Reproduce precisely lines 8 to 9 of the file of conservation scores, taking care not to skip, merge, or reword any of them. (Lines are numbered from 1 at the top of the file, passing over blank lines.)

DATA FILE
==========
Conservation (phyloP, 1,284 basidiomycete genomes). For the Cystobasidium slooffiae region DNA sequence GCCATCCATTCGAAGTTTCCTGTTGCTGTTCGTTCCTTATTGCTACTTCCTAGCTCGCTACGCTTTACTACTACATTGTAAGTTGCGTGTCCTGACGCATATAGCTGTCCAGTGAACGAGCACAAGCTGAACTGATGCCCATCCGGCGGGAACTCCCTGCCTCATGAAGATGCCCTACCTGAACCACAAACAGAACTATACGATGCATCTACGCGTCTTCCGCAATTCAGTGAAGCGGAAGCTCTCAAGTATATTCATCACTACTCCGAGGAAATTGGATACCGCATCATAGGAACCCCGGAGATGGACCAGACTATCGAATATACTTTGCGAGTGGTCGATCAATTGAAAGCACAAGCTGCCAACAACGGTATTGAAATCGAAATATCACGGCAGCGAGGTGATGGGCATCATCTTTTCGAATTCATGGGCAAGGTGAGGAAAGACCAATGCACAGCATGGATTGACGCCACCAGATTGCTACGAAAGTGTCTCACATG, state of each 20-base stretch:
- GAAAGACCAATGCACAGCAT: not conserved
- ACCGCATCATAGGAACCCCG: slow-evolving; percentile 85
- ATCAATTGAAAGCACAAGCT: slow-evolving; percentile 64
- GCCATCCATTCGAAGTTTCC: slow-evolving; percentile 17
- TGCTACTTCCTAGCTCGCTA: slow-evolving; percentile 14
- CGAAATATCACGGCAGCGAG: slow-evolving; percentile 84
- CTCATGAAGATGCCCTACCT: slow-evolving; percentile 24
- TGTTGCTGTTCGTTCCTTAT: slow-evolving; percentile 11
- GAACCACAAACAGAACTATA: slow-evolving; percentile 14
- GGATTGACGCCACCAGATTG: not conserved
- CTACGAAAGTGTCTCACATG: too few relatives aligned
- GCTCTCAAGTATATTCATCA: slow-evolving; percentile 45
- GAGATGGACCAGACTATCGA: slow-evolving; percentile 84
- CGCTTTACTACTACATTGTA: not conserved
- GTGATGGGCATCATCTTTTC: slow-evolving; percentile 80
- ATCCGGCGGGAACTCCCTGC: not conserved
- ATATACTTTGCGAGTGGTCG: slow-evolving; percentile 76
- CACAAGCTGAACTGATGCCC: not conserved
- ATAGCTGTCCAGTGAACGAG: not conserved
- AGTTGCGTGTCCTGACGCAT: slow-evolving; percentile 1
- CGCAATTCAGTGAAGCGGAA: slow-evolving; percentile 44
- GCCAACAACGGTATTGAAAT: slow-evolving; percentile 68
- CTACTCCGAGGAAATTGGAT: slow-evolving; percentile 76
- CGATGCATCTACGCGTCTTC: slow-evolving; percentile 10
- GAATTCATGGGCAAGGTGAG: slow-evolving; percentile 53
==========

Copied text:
- CTCATGAAGATGCCCTACCT: slow-evolving; percentile 24
- TGTTGCTGTTCGTTCCTTAT: slow-evolving; percentile 11